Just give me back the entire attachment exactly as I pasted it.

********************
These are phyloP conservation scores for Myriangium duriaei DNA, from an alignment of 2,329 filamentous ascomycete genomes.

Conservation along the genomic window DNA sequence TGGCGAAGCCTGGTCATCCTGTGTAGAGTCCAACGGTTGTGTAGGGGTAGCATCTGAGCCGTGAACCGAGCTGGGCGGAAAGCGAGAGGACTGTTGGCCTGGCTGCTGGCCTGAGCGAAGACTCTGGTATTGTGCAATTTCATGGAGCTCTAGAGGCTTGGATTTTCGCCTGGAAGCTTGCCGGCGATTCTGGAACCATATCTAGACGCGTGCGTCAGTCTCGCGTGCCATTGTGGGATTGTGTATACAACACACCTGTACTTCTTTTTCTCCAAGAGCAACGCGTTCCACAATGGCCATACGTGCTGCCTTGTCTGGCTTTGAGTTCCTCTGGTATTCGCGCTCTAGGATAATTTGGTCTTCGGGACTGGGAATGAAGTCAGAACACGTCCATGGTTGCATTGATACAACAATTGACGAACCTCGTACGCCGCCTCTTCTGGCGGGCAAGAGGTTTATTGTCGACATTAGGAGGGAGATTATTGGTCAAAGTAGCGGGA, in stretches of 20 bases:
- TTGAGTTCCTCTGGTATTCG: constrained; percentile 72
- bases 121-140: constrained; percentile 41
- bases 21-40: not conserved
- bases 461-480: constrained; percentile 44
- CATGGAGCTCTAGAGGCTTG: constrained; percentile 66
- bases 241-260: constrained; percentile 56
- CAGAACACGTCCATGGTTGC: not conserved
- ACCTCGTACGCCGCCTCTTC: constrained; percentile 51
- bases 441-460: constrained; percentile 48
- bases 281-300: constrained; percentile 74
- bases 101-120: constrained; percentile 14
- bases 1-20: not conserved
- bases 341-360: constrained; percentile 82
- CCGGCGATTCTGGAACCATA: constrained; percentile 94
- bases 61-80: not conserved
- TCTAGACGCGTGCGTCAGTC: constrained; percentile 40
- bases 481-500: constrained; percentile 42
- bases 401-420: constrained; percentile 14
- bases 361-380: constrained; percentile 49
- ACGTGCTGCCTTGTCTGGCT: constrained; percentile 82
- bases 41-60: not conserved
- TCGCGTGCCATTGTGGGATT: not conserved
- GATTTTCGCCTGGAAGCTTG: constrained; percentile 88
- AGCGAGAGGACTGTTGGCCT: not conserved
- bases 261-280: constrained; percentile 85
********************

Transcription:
These are phyloP conservation scores for Myriangium duriaei DNA, from an alignment of 2,329 filamentous ascomycete genomes.

Conservation along the genomic window DNA sequence TGGCGAAGCCTGGTCATCCTGTGTAGAGTCCAACGGTTGTGTAGGGGTAGCATCTGAGCCGTGAACCGAGCTGGGCGGAAAGCGAGAGGACTGTTGGCCTGGCTGCTGGCCTGAGCGAAGACTCTGGTATTGTGCAATTTCATGGAGCTCTAGAGGCTTGGATTTTCGCCTGGAAGCTTGCCGGCGATTCTGGAACCATATCTAGACGCGTGCGTCAGTCTCGCGTGCCATTGTGGGATTGTGTATACAACACACCTGTACTTCTTTTTCTCCAAGAGCAACGCGTTCCACAATGGCCATACGTGCTGCCTTGTCTGGCTTTGAGTTCCTCTGGTATTCGCGCTCTAGGATAATTTGGTCTTCGGGACTGGGAATGAAGTCAGAACACGTCCATGGTTGCATTGATACAACAATTGACGAACCTCGTACGCCGCCTCTTCTGGCGGGCAAGAGGTTTATTGTCGACATTAGGAGGGAGATTATTGGTCAAAGTAGCGGGA, in stretches of 20 bases:
- TTGAGTTCCTCTGGTATTCG: constrained; percentile 72
- bases 121-140: constrained; percentile 41
- bases 21-40: not conserved
- bases 461-480: constrained; percentile 44
- CATGGAGCTCTAGAGGCTTG: constrained; percentile 66
- bases 241-260: constrained; percentile 56
- CAGAACACGTCCATGGTTGC: not conserved
- ACCTCGTACGCCGCCTCTTC: constrained; percentile 51
- bases 441-460: constrained; percentile 48
- bases 281-300: constrained; percentile 74
- bases 101-120: constrained; percentile 14
- bases 1-20: not conserved
- bases 341-360: constrained; percentile 82
- CCGGCGATTCTGGAACCATA: constrained; percentile 94
- bases 61-80: not conserved
- TCTAGACGCGTGCGTCAGTC: constrained; percentile 40
- bases 481-500: constrained; percentile 42
- bases 401-420: constrained; percentile 14
- bases 361-380: constrained; percentile 49
- ACGTGCTGCCTTGTCTGGCT: constrained; percentile 82
- bases 41-60: not conserved
- TCGCGTGCCATTGTGGGATT: not conserved
- GATTTTCGCCTGGAAGCTTG: constrained; percentile 88
- AGCGAGAGGACTGTTGGCCT: not conserved
- bases 261-280: constrained; percentile 85